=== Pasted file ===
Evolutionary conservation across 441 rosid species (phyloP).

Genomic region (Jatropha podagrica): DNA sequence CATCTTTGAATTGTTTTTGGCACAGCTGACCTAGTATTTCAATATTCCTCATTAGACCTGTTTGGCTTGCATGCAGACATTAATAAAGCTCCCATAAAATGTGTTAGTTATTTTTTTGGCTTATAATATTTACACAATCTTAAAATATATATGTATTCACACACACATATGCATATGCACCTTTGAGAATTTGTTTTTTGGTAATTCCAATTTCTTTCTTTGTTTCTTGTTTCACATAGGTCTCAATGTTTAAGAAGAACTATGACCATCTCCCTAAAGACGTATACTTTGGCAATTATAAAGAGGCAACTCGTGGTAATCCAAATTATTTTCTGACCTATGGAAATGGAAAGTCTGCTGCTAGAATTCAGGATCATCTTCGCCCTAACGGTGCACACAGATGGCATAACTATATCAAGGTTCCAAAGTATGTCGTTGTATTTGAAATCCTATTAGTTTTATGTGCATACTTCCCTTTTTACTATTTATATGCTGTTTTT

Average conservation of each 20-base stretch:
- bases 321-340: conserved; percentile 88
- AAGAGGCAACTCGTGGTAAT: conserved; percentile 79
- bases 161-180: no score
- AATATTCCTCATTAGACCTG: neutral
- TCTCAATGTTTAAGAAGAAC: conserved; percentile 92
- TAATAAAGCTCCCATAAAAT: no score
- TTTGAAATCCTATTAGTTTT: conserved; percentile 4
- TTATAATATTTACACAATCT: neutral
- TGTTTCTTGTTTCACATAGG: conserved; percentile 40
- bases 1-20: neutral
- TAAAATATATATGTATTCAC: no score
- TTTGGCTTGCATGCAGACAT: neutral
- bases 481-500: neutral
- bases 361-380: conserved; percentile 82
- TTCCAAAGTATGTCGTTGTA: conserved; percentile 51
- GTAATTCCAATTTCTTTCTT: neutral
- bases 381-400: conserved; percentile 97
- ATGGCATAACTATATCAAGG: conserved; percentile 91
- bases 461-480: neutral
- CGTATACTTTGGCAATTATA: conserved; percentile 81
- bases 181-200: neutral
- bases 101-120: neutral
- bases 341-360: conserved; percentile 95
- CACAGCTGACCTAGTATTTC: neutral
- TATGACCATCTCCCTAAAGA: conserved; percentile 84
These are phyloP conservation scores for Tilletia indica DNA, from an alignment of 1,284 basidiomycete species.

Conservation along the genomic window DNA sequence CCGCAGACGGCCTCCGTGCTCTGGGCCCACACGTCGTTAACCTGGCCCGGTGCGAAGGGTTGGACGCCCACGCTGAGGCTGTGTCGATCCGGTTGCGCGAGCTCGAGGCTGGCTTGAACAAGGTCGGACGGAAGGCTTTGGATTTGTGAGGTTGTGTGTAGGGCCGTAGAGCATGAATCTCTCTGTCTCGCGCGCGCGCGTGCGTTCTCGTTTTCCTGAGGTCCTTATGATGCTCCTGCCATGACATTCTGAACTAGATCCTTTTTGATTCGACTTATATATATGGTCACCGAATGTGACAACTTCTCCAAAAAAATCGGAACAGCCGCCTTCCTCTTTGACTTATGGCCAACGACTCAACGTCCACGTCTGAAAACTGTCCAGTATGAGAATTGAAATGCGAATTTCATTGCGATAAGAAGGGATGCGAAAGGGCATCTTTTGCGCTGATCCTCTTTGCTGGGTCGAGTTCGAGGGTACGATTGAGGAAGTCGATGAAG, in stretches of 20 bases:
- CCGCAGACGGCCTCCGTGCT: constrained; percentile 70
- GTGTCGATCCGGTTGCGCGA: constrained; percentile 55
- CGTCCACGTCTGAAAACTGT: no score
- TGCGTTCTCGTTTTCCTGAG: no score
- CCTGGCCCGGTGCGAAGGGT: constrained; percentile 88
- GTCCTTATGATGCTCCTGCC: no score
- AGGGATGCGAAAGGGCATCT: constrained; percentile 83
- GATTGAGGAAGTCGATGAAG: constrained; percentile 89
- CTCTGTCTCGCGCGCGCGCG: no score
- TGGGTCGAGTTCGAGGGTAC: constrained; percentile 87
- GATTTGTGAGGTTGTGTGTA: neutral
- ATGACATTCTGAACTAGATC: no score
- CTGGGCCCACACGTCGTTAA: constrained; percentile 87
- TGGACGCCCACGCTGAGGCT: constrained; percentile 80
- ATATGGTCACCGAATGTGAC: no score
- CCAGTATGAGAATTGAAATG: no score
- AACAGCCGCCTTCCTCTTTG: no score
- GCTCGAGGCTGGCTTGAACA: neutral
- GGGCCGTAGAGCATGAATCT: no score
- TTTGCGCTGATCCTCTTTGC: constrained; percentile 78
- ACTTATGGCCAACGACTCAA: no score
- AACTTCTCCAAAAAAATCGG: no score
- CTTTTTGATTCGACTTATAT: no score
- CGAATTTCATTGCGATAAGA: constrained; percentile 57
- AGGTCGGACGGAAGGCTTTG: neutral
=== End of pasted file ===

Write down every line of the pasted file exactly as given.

Evolutionary conservation across 441 rosid species (phyloP).

Genomic region (Jatropha podagrica): DNA sequence CATCTTTGAATTGTTTTTGGCACAGCTGACCTAGTATTTCAATATTCCTCATTAGACCTGTTTGGCTTGCATGCAGACATTAATAAAGCTCCCATAAAATGTGTTAGTTATTTTTTTGGCTTATAATATTTACACAATCTTAAAATATATATGTATTCACACACACATATGCATATGCACCTTTGAGAATTTGTTTTTTGGTAATTCCAATTTCTTTCTTTGTTTCTTGTTTCACATAGGTCTCAATGTTTAAGAAGAACTATGACCATCTCCCTAAAGACGTATACTTTGGCAATTATAAAGAGGCAACTCGTGGTAATCCAAATTATTTTCTGACCTATGGAAATGGAAAGTCTGCTGCTAGAATTCAGGATCATCTTCGCCCTAACGGTGCACACAGATGGCATAACTATATCAAGGTTCCAAAGTATGTCGTTGTATTTGAAATCCTATTAGTTTTATGTGCATACTTCCCTTTTTACTATTTATATGCTGTTTTT

Average conservation of each 20-base stretch:
- bases 321-340: conserved; percentile 88
- AAGAGGCAACTCGTGGTAAT: conserved; percentile 79
- bases 161-180: no score
- AATATTCCTCATTAGACCTG: neutral
- TCTCAATGTTTAAGAAGAAC: conserved; percentile 92
- TAATAAAGCTCCCATAAAAT: no score
- TTTGAAATCCTATTAGTTTT: conserved; percentile 4
- TTATAATATTTACACAATCT: neutral
- TGTTTCTTGTTTCACATAGG: conserved; percentile 40
- bases 1-20: neutral
- TAAAATATATATGTATTCAC: no score
- TTTGGCTTGCATGCAGACAT: neutral
- bases 481-500: neutral
- bases 361-380: conserved; percentile 82
- TTCCAAAGTATGTCGTTGTA: conserved; percentile 51
- GTAATTCCAATTTCTTTCTT: neutral
- bases 381-400: conserved; percentile 97
- ATGGCATAACTATATCAAGG: conserved; percentile 91
- bases 461-480: neutral
- CGTATACTTTGGCAATTATA: conserved; percentile 81
- bases 181-200: neutral
- bases 101-120: neutral
- bases 341-360: conserved; percentile 95
- CACAGCTGACCTAGTATTTC: neutral
- TATGACCATCTCCCTAAAGA: conserved; percentile 84
These are phyloP conservation scores for Tilletia indica DNA, from an alignment of 1,284 basidiomycete species.

Conservation along the genomic window DNA sequence CCGCAGACGGCCTCCGTGCTCTGGGCCCACACGTCGTTAACCTGGCCCGGTGCGAAGGGTTGGACGCCCACGCTGAGGCTGTGTCGATCCGGTTGCGCGAGCTCGAGGCTGGCTTGAACAAGGTCGGACGGAAGGCTTTGGATTTGTGAGGTTGTGTGTAGGGCCGTAGAGCATGAATCTCTCTGTCTCGCGCGCGCGCGTGCGTTCTCGTTTTCCTGAGGTCCTTATGATGCTCCTGCCATGACATTCTGAACTAGATCCTTTTTGATTCGACTTATATATATGGTCACCGAATGTGACAACTTCTCCAAAAAAATCGGAACAGCCGCCTTCCTCTTTGACTTATGGCCAACGACTCAACGTCCACGTCTGAAAACTGTCCAGTATGAGAATTGAAATGCGAATTTCATTGCGATAAGAAGGGATGCGAAAGGGCATCTTTTGCGCTGATCCTCTTTGCTGGGTCGAGTTCGAGGGTACGATTGAGGAAGTCGATGAAG, in stretches of 20 bases:
- CCGCAGACGGCCTCCGTGCT: constrained; percentile 70
- GTGTCGATCCGGTTGCGCGA: constrained; percentile 55
- CGTCCACGTCTGAAAACTGT: no score
- TGCGTTCTCGTTTTCCTGAG: no score
- CCTGGCCCGGTGCGAAGGGT: constrained; percentile 88
- GTCCTTATGATGCTCCTGCC: no score
- AGGGATGCGAAAGGGCATCT: constrained; percentile 83
- GATTGAGGAAGTCGATGAAG: constrained; percentile 89
- CTCTGTCTCGCGCGCGCGCG: no score
- TGGGTCGAGTTCGAGGGTAC: constrained; percentile 87
- GATTTGTGAGGTTGTGTGTA: neutral
- ATGACATTCTGAACTAGATC: no score
- CTGGGCCCACACGTCGTTAA: constrained; percentile 87
- TGGACGCCCACGCTGAGGCT: constrained; percentile 80
- ATATGGTCACCGAATGTGAC: no score
- CCAGTATGAGAATTGAAATG: no score
- AACAGCCGCCTTCCTCTTTG: no score
- GCTCGAGGCTGGCTTGAACA: neutral
- GGGCCGTAGAGCATGAATCT: no score
- TTTGCGCTGATCCTCTTTGC: constrained; percentile 78
- ACTTATGGCCAACGACTCAA: no score
- AACTTCTCCAAAAAAATCGG: no score
- CTTTTTGATTCGACTTATAT: no score
- CGAATTTCATTGCGATAAGA: constrained; percentile 57
- AGGTCGGACGGAAGGCTTTG: neutral